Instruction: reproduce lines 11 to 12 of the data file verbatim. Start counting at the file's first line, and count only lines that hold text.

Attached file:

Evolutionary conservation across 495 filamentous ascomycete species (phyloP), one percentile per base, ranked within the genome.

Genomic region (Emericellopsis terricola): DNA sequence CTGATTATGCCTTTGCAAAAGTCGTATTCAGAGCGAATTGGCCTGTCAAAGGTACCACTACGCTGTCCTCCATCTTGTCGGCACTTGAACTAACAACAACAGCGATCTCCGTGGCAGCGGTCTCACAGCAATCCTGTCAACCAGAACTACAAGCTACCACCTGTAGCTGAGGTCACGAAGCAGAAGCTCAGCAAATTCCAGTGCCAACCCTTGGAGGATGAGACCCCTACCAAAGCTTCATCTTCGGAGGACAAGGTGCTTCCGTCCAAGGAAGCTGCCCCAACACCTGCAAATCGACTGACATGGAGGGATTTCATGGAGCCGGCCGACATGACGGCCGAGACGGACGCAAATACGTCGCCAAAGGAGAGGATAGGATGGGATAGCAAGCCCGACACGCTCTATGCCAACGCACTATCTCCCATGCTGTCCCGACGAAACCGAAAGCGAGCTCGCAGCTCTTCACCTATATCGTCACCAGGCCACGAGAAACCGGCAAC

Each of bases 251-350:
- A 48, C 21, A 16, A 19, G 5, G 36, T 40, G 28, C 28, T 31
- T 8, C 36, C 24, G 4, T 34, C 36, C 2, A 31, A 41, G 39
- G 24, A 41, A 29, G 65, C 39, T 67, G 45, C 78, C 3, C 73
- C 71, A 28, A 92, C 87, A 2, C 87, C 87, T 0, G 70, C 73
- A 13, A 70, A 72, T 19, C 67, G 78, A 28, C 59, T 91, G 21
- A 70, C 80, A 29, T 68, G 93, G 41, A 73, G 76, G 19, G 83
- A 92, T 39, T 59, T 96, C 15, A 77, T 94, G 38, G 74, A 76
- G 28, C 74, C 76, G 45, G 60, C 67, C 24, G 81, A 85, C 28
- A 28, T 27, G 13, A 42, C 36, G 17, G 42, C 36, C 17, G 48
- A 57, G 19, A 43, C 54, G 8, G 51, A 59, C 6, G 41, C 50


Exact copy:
- G 28, C 74, C 76, G 45, G 60, C 67, C 24, G 81, A 85, C 28
- A 28, T 27, G 13, A 42, C 36, G 17, G 42, C 36, C 17, G 48